The United Nations Intergovernmental Panel on Climate Change (IPCC) says ECS is likely between 1.5 and 4.5 degrees Celsius, but it can’t be more precise than that. Which is too bad, because an enormous amount of public policy depends on its value. People who study the impacts of global warming have found that if ECS is low — say, less than two — then the impacts of global warming on the economy will be mostly small and, in many places, mildly beneficial. If it is very low, for instance around one, it means greenhouse gas emissions are simply not worth doing anything about. But if ECS is high — say, around four degrees or more — then climate change is probably a big problem. We may not be able to stop it, but we’d better get ready to adapt to it.
So, somebody, somewhere, ought to measure ECS. As it turns out, a lot of people have been trying, and what they have found has enormous policy implications.
To understand why, we first need to delve into the methodology a bit. There are two ways scientists try to estimate ECS. The first is to use a climate model, double the modeled CO2 concentration from the pre-industrial level, and let it run until temperatures stabilize a few hundred years into the future. This approach, called the model-based method, depends for its accuracy on the validity of the climate model, and since models differ quite a bit from one another, it yields a wide range of possible answers. A well-known statistical distribution derived from modeling studies summarizes the uncertainties in this method. It shows that ECS is probably between two and 4.5 degrees, possibly as low as 1.5 but not lower, and possibly as high as nine degrees. This range of potential warming is very influential on economic analyses of the costs of climate change.
The second method is to use long-term historical data on temperatures, solar activity, carbon-dioxide emissions and atmospheric chemistry to estimate ECS using a simple statistical model derived by applying the law of conservation of energy to the planetary atmosphere. This is called the Energy Balance method. It relies on some extrapolation to satisfy the definition of ECS but has the advantage of taking account of the available data showing how the actual atmosphere has behaved over the past 150 years.
The surprising thing is that the Energy Balance estimates are very low compared to model-based estimates. The accompanying chart compares the model-based range to ECS estimates from a dozen Energy Balance studies over the past decade. Clearly these two methods give differing answers, and the question of which one is more accurate is important.
Climate modelers have put forward two explanations for the discrepancy. One is called the “emergent constraint” approach. The idea is that models yield a range of ECS values, and while we can’t measure ECS directly, the models also yield estimates of a lot of other things that we can measure (such as the reflectivity of cloud tops), so we could compare those other measures to the data, and when we do, sometimes the models with high ECS values also yield measures of secondary things that fit the data better than models with low ECS values.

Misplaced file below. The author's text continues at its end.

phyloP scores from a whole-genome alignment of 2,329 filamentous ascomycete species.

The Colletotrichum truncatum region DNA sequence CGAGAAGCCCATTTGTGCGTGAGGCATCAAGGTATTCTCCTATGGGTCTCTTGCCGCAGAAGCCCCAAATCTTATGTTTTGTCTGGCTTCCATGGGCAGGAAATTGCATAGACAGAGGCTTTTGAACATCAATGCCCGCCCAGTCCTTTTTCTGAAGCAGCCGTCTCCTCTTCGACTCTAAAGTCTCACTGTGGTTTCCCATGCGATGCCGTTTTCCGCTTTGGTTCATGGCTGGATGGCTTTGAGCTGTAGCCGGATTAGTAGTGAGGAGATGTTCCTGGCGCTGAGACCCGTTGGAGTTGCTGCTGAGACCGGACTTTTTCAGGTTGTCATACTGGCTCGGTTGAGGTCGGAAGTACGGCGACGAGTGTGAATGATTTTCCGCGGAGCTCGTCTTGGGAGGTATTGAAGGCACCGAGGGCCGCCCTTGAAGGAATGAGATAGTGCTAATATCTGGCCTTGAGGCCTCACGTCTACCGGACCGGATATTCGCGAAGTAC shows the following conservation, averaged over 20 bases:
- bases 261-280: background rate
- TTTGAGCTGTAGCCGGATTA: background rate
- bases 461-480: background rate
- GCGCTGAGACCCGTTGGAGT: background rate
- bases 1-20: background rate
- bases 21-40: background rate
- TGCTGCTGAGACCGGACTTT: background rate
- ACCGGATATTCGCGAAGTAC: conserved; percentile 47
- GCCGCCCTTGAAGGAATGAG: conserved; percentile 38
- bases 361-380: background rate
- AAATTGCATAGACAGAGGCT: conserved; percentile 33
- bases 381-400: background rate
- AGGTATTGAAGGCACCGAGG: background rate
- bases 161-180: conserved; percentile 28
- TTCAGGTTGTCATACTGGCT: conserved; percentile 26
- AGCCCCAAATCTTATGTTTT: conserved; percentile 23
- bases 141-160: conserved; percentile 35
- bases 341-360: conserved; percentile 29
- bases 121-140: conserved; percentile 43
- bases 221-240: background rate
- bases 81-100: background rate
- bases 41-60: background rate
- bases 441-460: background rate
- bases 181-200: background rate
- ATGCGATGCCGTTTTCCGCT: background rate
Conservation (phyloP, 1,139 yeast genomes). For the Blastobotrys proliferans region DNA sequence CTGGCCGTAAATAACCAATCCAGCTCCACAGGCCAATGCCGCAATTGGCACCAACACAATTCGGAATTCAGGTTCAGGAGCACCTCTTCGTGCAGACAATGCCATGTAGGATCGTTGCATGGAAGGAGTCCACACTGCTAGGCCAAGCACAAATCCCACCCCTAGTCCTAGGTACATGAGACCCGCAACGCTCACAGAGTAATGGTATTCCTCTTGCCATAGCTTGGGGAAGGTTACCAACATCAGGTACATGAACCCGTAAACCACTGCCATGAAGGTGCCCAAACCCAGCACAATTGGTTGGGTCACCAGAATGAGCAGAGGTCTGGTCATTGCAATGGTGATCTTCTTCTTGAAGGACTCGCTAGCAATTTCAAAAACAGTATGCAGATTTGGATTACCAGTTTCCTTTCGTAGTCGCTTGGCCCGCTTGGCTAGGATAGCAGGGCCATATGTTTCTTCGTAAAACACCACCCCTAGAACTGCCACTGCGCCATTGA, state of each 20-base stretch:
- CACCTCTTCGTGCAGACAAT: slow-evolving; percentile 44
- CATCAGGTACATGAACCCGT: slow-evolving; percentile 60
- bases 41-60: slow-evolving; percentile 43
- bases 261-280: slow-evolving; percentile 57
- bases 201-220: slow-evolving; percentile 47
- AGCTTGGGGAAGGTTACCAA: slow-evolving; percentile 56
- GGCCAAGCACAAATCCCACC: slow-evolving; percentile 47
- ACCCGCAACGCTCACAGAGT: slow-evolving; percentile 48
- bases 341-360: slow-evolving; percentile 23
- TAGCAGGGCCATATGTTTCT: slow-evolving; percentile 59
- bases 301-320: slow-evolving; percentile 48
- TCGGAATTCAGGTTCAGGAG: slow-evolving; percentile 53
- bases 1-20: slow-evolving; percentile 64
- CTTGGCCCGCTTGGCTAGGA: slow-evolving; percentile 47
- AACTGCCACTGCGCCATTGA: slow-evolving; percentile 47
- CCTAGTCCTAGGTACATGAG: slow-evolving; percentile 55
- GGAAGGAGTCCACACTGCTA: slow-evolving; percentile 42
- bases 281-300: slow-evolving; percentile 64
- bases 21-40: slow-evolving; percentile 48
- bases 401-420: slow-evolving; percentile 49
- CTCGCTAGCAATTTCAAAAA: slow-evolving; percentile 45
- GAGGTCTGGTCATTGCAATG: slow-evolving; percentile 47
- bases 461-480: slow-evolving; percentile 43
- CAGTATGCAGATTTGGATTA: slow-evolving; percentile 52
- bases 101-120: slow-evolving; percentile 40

This argument has been a bit of a tough sell, since the correlations involved are often weak, and it doesn’t explain why the Energy Balance results are so low.
The second approach is based on so-called “forcing efficacies,” which is the concept that climate forcings, such as greenhouse gases and aerosol pollutants, differ in their effectiveness over time and space, and if these variations are taken into account the Energy Balance sensitivity estimates may come out higher. This, too, has been a controversial suggestion.
A recent Energy Balance ECS estimate was just published in the Journal of Climate by Nicholas Lewis and Judith Curry. There are several features that make their study especially valuable. First, they rely on IPCC estimates of greenhouse gases, solar changes and other climate forcings, so they can’t be accused of putting a finger on the scale by their choice of data. Second, they take into account the efficacy issue and discuss it at length. They also take into account recent debates about how surface temperatures should or shouldn’t be measured, and how to deal with areas like the Arctic where data are sparse. Third, they compute their estimates over a variety of start and end dates to check that their ECS estimate is not dependent on the relative warming hiatus of the past two decades.
Their ECS estimate is 1.5 degrees, with a probability range between 1.05 and 2.45 degrees. If the study was a one-time outlier we might be able to ignore it. But it is part of a long list of studies from independent teams (as this interactive graphic shows), using a variety of methods that take account of critical challenges, all of which conclude that climate models exhibit too much sensitivity to greenhouse gases.
Policy-makers need to pay attention, because this debate directly impacts the carbon-tax discussion.